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Monster Copy: How To Tackle Horrible Writing

The Internet is jam-packed with monstrous content.

We’re not talking about images and design - yet - we’re talking words. Written content.

Most of it is dire. You’ll see lots of reasonably-written websites because Google only wants to show you the good stuff, but trust us - most of the Internet is written in crayon. 

It’s too long, too corporate, too gimmicky and plain unreadable.

Why is this important?

If the Internet is full of rubbish, it means having brilliant written content will set you completely apart from the nondescript, forgettable majority.

Sounds simple.

In theory, yes. In practise? Well… you need practise.

Writing brilliant content that your customers (and Google) will adore is trickier than flinging some words on a page. Trust us.

Ensuring your written content is good enough for today’s notoriously quick-to-judge audiences is critical. If they don’t like what they’re reading, they’ll go elsewhere. We want your audience to stay on your website and dig in, learn more and eventually tug on their precious pursestrings. 

Let’s dive in.

What Does “Bad” Content Look Like?

There are some simple errors to avoid - with all the spell-checking software and apps out there, there isn’t really any excuse for atrocious spelling, for instance. Free apps like Grammarly will even make suggestions on sentence structure to make everything snappier. And unless you’re a pro, avoid cliches.

But in real terms…

“Bad” content doesn’t convert viewers. It won’t get them to take action because it doesn’t click with them.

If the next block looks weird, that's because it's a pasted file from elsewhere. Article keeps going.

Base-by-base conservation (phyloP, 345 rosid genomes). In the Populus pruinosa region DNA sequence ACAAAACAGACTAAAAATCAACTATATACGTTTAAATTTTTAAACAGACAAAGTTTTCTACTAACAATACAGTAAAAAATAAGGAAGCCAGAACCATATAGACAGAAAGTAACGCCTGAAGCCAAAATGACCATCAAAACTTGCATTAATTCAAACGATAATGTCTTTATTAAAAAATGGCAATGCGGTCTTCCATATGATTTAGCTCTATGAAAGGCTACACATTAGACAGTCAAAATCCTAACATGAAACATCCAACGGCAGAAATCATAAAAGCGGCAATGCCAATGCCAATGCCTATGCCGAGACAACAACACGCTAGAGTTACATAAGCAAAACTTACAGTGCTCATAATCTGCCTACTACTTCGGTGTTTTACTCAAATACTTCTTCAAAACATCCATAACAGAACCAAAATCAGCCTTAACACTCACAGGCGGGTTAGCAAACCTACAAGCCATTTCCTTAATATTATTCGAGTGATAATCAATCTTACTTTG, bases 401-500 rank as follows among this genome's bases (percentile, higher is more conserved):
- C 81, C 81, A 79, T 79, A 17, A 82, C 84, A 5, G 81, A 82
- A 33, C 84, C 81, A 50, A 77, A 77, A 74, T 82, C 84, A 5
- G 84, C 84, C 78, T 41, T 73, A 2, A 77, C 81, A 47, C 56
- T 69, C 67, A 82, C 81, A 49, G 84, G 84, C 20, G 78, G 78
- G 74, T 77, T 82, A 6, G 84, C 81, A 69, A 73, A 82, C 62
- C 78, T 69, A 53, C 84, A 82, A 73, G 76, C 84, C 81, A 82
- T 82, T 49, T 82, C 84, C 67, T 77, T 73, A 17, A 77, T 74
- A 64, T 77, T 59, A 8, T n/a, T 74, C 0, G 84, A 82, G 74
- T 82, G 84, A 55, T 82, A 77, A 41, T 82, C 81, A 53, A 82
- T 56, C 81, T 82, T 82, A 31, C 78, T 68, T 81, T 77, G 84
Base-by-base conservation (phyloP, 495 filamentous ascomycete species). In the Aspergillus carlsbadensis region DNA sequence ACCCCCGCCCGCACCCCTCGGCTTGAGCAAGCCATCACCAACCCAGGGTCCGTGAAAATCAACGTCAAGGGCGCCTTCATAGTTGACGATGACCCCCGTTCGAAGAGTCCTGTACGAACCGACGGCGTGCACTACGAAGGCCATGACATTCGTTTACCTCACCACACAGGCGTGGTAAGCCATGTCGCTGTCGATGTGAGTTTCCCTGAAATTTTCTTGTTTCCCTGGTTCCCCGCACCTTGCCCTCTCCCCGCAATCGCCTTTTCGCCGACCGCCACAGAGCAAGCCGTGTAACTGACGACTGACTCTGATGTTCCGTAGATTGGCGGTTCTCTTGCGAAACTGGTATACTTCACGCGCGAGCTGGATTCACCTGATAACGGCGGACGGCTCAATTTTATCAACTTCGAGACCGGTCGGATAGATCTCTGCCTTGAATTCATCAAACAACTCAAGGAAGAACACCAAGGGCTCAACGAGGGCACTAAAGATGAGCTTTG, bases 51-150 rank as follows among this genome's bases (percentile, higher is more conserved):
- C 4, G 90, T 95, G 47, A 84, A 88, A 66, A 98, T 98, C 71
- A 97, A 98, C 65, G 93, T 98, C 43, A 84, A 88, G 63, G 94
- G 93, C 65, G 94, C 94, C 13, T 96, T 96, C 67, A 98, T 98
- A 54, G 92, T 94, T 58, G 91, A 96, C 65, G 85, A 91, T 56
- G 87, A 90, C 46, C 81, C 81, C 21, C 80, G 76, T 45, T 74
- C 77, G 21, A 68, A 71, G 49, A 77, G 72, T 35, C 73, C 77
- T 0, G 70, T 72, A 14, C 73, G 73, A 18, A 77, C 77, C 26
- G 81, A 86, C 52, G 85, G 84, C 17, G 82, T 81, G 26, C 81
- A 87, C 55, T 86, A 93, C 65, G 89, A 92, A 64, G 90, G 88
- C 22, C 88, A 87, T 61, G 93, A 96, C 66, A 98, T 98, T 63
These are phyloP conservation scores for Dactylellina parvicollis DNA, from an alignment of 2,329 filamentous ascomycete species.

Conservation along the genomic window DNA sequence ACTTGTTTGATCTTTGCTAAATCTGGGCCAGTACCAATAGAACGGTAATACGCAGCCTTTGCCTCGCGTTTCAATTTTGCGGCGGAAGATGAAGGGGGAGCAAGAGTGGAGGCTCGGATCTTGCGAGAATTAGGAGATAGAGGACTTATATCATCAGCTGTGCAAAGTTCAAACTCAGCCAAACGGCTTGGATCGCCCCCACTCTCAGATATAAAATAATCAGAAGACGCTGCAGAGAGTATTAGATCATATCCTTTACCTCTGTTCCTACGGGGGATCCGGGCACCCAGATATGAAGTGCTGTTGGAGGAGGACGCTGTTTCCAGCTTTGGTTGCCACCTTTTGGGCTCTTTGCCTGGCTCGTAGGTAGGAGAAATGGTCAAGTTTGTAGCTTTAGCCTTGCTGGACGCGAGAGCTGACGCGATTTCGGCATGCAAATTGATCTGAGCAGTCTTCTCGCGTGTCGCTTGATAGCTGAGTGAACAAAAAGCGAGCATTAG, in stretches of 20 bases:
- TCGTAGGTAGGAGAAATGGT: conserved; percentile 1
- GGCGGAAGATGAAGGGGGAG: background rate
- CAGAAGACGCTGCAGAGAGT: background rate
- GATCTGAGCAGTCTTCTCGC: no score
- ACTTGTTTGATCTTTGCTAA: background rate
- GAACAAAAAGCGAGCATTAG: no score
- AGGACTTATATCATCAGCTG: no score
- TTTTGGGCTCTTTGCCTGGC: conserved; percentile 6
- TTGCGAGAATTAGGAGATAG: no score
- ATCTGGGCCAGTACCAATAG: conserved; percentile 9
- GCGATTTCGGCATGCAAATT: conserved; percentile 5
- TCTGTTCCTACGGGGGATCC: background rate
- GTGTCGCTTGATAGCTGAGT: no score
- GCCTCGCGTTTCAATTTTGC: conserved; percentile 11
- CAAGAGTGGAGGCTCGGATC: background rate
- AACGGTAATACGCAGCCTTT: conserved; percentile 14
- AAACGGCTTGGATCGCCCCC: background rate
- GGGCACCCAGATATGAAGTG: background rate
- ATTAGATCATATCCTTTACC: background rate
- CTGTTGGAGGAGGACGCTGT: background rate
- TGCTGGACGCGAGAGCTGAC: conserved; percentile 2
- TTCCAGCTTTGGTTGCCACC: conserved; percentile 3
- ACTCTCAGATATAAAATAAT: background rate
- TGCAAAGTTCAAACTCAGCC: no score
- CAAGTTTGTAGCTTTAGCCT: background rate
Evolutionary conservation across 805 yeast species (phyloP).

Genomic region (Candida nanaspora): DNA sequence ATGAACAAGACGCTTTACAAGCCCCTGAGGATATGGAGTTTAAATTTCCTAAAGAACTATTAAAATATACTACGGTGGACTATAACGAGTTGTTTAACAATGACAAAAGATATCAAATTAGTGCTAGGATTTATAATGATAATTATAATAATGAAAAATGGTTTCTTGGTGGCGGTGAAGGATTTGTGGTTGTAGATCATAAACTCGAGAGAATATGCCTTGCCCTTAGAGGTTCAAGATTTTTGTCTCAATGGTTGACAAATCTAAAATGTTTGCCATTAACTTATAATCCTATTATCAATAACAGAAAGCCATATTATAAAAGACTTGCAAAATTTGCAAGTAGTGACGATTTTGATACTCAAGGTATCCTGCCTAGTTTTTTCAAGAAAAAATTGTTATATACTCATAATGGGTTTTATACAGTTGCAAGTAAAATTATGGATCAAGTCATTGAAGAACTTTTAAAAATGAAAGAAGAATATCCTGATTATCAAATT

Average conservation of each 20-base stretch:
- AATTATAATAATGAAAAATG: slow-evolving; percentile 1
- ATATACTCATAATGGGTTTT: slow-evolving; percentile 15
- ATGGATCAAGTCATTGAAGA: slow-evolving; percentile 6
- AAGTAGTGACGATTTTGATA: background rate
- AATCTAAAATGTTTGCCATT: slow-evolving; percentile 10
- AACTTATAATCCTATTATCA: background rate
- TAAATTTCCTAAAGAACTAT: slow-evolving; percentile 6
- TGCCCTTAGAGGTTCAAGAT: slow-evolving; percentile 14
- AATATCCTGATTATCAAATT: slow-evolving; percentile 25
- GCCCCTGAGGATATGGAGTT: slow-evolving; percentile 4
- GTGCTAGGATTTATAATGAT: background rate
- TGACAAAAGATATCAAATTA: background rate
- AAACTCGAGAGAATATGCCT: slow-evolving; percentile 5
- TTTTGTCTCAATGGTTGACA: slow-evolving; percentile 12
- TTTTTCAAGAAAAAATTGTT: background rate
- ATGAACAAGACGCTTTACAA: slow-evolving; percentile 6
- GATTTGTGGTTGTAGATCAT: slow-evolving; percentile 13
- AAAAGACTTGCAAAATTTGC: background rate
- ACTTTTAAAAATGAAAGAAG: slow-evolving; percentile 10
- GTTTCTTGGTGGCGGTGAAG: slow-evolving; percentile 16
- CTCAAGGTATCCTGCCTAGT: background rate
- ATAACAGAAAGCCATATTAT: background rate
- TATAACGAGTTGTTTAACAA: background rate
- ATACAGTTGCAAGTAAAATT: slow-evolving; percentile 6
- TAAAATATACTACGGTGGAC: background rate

Why does this happen?

In our experience, it happens because sub-par web copywriters and uber-focused business owners work so hard on writing content they love, and they forget who they’re actually writing for - the audience.

Writer-driven content

  • Deliberately “clever”
  • Too complex
  • Tries to pull off cliches
  • Expects the reader to fill in the gaps and leaps of logic

Result: content can be fancy and distracted by its own cleverness. The writing is done to make the writer feel prodigal and unique instead of serving the customers in question. It’s showing off, plain and simple.

Disclaimer: a good copywriter will not make these mistakes. 

Company-driven content

  • Too self-absorbed
  • Frighteningly keyword stuffed
  • Over-sharing every single detail
  • Presuming the audience is also an expert

Result: the copy is self-absorbed, shouty and unintuitive, forgetting that customers don’t have their expertise. It tries to make the company look as good as possible, at the expense of selling the product. Sometimes sentences are ALL IN CAPITALS.

The top tier of content is written for the intended audience - the customer. This isn’t frilly or fancy, or jargon-stuffed and needy. It speaks directly to the customer, and always converts best.

WINNER: Customer-driven content